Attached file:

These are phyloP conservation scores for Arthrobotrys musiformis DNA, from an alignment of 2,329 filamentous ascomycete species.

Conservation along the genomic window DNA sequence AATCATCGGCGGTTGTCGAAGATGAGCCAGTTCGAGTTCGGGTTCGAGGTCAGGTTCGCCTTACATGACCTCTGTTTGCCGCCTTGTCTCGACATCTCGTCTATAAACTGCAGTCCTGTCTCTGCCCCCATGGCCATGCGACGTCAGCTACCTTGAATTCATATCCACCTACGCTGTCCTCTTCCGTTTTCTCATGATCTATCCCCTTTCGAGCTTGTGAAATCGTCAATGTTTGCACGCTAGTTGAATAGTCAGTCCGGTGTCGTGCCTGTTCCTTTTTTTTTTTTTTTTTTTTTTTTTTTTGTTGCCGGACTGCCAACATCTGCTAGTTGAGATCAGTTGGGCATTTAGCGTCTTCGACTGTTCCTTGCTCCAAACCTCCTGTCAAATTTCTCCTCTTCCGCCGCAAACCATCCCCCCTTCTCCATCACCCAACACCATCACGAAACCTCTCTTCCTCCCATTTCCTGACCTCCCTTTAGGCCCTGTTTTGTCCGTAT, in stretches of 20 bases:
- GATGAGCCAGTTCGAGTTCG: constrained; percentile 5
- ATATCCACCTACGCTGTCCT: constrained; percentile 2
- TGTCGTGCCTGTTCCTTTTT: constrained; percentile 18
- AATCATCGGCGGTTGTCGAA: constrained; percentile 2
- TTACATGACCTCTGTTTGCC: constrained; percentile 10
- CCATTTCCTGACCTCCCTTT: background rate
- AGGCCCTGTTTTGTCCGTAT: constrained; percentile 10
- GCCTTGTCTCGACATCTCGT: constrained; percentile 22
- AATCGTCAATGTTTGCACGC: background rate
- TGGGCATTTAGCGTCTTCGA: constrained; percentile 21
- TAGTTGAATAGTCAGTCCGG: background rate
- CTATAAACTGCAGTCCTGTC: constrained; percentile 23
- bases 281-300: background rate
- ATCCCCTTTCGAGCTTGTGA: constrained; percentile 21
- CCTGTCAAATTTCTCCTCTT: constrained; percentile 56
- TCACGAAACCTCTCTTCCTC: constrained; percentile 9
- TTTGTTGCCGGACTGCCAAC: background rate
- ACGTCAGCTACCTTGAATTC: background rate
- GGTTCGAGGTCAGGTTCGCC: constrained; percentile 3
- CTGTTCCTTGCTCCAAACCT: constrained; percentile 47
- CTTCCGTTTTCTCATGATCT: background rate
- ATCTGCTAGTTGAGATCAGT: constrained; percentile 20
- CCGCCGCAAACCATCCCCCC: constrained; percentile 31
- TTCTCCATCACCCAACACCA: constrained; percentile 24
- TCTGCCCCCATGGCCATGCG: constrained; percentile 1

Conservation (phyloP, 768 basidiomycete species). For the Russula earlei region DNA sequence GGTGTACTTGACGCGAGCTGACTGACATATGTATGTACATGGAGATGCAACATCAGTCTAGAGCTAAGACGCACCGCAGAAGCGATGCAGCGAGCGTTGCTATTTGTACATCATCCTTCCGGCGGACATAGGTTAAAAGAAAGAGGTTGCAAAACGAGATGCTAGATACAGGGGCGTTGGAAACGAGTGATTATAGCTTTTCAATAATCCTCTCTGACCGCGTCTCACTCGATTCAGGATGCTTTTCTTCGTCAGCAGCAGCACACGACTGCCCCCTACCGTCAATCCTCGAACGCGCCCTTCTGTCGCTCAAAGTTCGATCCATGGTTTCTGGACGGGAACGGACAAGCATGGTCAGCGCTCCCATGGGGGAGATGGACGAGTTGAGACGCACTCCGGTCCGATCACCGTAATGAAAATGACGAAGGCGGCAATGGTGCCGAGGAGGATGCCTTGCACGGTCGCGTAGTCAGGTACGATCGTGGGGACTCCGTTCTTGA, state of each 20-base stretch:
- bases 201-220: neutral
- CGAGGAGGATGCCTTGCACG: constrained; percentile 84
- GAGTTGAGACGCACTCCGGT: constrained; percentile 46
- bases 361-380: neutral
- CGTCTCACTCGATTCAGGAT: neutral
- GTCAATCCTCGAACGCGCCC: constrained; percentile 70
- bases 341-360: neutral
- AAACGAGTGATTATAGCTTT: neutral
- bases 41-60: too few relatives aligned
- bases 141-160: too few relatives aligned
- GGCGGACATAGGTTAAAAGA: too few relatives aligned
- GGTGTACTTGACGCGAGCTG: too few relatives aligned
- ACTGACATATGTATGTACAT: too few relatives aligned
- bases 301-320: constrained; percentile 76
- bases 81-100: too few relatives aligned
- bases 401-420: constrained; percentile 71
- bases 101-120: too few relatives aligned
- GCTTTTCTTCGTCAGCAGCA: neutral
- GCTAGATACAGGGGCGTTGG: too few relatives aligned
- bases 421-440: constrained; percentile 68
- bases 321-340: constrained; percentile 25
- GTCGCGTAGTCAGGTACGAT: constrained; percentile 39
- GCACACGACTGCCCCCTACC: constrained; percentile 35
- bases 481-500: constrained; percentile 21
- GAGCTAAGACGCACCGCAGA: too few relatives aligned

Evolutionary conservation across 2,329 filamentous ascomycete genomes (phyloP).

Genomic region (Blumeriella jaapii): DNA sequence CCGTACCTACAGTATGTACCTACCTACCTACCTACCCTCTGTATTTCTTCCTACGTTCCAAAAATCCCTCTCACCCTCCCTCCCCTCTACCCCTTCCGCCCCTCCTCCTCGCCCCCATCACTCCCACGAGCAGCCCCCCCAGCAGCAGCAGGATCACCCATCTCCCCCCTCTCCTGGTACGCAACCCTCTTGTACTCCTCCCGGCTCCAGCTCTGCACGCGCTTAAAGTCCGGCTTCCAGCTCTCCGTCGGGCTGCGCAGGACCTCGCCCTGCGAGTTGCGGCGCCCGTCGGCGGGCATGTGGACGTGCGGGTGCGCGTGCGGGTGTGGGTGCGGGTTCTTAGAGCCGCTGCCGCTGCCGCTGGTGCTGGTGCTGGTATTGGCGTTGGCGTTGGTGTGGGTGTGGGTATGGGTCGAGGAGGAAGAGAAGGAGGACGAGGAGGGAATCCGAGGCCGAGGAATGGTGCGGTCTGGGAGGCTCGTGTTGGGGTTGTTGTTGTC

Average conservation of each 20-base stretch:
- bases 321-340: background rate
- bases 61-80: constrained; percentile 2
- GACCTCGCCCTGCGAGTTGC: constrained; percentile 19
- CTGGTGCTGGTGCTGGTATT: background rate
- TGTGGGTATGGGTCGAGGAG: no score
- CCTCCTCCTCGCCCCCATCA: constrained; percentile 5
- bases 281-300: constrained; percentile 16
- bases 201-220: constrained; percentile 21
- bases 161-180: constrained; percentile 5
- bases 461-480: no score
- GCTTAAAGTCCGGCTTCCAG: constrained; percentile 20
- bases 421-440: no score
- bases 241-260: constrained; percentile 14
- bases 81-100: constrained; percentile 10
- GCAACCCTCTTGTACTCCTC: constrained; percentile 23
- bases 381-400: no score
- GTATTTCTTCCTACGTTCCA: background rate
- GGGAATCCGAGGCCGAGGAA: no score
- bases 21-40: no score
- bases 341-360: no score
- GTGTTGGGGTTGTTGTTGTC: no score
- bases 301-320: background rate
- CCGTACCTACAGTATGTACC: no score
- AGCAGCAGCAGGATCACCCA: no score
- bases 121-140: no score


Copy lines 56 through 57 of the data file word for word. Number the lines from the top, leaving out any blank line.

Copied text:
Average conservation of each 20-base stretch:
- bases 321-340: background rate